Understand how IPO works in Brazil

Discover the legislation and general rules to successfully carry out an initial public offering (IPO) of shares in Brazil

Understand how IPO works in Brazil Understand how IPO works in Brazil

By Daniela Froener and Layon  Lopes*

Initial public offerings  (IPO) of shares in Brazil must comply with specific legislation and with the rules of the Brazilian Securities Commission, and one of the principles of public offerings of shares is the offering on equal terms to all investors, so that they can make their investment decisions consciously.

The law that regulates public offerings of shares in Brazil is Law No. 6,385/1976, which also regulates the capital market as a whole, and establishes that all public issues of shares must have prior registration with the Brazilian Securities Commission. It is noteworthy that in some cases, the Brazilian Securities and Exchange Commission may exempt the company from registration, as is the case with crowdfunding. In addition to registration, both the law and CVM rules regulate in detail the entire process of public offering of shares, including the form of communication of potential investors.

Specifically regarding CVM rules, it is Instruction No. 400, of December 29, 2003, which governs the rules for public offerings of shares, both in the primary and secondary markets. In this instruction, CVM establishes several provisions with respect to mandatory registration, cases of waivers, aspects related to information, the distribution system, receipt of reserves, rules of conduct, among other matters.

Public offerings of shares may only be carried out through institutions that are part of the Brazilian securities distribution system, such as investment banks, brokers or securities distributors. In other words, to carry out its public offering of shares, the company must hire the specialized services of institutions that are part of the Brazilian securities distribution system, as well as the investor interested in the acquisition.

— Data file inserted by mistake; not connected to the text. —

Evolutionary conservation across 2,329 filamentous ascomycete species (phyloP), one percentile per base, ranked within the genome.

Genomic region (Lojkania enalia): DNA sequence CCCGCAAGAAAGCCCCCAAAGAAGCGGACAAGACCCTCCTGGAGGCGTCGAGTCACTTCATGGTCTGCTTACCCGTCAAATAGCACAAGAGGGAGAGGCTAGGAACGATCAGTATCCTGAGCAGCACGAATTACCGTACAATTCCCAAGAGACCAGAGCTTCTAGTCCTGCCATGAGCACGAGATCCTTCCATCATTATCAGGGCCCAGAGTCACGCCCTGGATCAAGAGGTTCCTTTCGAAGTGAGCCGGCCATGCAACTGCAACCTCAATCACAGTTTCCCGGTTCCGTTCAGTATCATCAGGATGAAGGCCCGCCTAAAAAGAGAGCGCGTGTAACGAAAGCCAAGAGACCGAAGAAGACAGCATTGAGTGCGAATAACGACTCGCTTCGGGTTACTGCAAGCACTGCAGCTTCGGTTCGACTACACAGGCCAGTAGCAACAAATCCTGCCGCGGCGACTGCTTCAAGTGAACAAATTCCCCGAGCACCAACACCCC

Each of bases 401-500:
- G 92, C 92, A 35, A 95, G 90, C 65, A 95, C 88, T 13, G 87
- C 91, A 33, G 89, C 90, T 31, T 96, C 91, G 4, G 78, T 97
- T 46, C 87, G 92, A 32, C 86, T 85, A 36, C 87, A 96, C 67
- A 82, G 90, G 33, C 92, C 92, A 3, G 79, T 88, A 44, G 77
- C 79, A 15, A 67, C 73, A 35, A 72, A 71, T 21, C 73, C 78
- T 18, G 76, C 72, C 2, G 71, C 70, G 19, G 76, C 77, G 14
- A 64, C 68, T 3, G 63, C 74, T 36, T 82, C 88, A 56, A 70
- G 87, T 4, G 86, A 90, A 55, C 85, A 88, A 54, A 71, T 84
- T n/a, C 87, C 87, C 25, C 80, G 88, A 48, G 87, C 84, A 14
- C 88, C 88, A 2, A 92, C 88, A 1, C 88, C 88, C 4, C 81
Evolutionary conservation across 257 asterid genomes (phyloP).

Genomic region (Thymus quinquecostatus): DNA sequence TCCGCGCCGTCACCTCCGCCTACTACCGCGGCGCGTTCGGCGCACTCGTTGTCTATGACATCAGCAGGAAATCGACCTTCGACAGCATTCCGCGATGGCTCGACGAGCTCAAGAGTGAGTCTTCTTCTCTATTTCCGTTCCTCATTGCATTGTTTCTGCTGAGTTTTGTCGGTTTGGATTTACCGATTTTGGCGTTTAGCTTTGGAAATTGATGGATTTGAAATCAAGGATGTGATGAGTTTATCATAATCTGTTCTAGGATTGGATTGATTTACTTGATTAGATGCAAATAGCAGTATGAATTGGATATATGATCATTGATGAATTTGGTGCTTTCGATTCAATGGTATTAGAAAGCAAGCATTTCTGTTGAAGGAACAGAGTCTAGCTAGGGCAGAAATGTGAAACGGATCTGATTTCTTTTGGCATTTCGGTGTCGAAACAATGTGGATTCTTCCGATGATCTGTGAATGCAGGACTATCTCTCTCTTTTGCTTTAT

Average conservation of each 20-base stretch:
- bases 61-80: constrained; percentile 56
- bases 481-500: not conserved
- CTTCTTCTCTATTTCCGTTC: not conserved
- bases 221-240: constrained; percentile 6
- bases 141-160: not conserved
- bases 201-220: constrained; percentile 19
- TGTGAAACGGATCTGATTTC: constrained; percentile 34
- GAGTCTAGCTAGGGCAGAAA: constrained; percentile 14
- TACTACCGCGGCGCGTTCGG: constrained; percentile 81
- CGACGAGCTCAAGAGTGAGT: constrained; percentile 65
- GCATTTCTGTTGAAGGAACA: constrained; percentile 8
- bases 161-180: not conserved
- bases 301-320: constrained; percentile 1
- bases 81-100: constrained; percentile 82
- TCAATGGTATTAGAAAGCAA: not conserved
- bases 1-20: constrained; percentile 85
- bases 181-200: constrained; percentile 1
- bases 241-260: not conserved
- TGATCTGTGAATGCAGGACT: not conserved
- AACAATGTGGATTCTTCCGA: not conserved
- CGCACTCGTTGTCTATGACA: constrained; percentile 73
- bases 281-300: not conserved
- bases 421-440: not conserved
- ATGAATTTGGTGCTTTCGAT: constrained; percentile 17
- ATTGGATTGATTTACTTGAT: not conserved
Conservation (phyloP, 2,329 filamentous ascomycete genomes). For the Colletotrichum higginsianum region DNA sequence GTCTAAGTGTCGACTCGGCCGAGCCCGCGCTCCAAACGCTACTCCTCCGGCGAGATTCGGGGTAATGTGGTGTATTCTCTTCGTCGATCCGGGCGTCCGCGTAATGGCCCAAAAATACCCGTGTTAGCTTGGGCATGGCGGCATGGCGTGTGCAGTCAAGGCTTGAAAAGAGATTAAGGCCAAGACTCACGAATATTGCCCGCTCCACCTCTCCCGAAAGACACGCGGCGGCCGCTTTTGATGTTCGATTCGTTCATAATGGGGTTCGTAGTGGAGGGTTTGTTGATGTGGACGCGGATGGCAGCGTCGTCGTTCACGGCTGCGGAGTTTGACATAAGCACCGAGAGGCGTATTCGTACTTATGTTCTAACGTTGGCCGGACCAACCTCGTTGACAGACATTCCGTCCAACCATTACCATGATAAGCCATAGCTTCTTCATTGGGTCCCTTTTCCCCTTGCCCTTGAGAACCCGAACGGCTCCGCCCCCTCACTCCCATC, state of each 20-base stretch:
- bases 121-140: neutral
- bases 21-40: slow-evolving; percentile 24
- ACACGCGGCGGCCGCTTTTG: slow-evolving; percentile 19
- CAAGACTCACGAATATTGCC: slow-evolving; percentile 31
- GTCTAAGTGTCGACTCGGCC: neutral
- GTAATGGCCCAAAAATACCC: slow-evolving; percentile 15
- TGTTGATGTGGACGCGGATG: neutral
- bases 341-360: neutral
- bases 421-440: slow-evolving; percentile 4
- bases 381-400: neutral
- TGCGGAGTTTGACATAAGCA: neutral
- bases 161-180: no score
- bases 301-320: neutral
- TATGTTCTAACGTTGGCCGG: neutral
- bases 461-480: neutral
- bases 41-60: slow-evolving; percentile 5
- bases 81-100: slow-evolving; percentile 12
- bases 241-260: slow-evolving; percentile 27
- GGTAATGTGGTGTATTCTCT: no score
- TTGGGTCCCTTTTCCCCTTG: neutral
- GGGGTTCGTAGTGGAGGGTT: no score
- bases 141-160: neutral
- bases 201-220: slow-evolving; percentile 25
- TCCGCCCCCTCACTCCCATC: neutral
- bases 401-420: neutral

In summary, in a registration process for a public offering of shares in Brazil, the following essential steps are taken:

  1. a) Registration of the public offering of shares with CVM;
  2. b) Formation of the consortium of institutions that will coordinate and distribute the operation;
  3. c) Establishment of guarantee (if any);
  4. d) Content of the offer, including lot and pricing method;
  5. e) Distribution of the preliminary and definitive prospectus (advertising material);
  6. f) Collection, from investors, of intentions and reserves (quantity and maximum price);
  7. g) Receipt of reservations (when contemplated in the prospectus and in the announcement of the start of distribution);
  8. h) Disclosure of the distribution period;
  9. i) Result of the offer, including the final share price;

Finally, it is noteworthy that in Brazil, company B3 is the only company that offers the infrastructure and technology necessary for transactions in the Brazilian financial market, and, for this reason, in Brazil, B3 ends up being the synonym for ‘stock exchange values’.

* Layon Lopes is the CEO of Silva | Lopes and Daniela Froener is COO of the Silva | Lopes team.